Design studio Biasol has transformed a 19th-century warehouse in Clerkenwell into a restaurant and bar with marble and velvet accents. The new 260-square-metre venue is the eighth addition to coffee bar chain Grind & Co designed by the Melbourne-based studio. Located within a grade II heritage-listed warehouse dating from the 1870s, the space comprises two floors divided into a cocktail bar, dining area and a basement bar for host night time events. Biasol removed existing partition walls on the ground floor to create two interconnecting spaces, with the bar and private dining area on one half, and the main restaurant on the other.
On entrance, guests are met with the Clerkenwell Grind brass logo which sits against a chevron-patterned timber wall, forming a backdrop to the host desk. Worn timber floors contrast with the luxurious aesthetics of the main dining room, including navy and pink velvet seating, marble tables and brass lighting fixtures.
A velvet sofa curves around the walls of the main restaurant into the private dining area, blending with the navy-painted timber walls. a�?The main dining room is open and elegant, but we wanted the basement bar below to feel more fun and feminine. The materials, colours and lighting play a big part in that,a�? said the designers.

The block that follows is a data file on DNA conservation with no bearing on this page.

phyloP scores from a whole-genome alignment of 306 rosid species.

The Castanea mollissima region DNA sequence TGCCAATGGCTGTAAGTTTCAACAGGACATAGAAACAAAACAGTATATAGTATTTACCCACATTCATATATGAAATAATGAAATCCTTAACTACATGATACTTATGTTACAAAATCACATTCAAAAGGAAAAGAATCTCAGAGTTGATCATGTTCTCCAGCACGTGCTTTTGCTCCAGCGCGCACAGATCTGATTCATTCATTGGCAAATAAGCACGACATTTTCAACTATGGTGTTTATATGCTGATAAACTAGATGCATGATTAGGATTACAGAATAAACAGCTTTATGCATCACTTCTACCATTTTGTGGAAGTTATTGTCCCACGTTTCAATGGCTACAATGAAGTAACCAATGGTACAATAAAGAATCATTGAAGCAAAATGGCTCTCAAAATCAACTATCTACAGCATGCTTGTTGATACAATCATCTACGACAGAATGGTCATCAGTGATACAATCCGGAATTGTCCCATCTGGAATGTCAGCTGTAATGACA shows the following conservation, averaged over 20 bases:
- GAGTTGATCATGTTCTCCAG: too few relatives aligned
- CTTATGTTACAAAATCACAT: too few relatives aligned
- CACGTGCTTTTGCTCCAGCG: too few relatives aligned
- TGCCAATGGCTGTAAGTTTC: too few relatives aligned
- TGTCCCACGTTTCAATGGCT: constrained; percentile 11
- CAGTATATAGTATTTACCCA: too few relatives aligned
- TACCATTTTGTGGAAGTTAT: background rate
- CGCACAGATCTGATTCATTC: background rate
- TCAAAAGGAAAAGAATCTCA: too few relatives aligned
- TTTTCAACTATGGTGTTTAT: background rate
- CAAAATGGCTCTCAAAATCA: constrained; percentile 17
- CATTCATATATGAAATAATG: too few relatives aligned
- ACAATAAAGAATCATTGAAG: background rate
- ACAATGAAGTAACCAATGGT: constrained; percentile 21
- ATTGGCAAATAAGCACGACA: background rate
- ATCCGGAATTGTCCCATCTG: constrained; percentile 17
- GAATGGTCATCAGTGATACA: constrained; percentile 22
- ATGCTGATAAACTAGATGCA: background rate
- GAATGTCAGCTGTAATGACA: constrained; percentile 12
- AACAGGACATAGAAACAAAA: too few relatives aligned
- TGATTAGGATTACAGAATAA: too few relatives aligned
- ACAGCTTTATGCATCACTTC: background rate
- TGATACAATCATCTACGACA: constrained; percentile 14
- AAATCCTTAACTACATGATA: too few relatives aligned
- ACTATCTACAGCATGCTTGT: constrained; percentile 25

Pink velvet chairs accompany marble tables in the dining space, and continue into the basement where they complementing the matching pink ceiling. A long stretch of mirror and curved brass shelving dressed by colourful assortment of spirits sits behind a green marble bar.
Parquet flooring in the basement bar reflects the chevron wall, while a small stretch of pale colour tiles surround the bar. a�?Behind its intricately patterned brick and terracotta facade, we sought to create a vividly coloured but elegant interior that would contrast with the architecture while respecting its heritage,a�? said the designers. A variety of brass lighting hangs from the ceilings on both floors, adding a warmth to the predominantly navy interior.
Photography by Paul-Winch Furness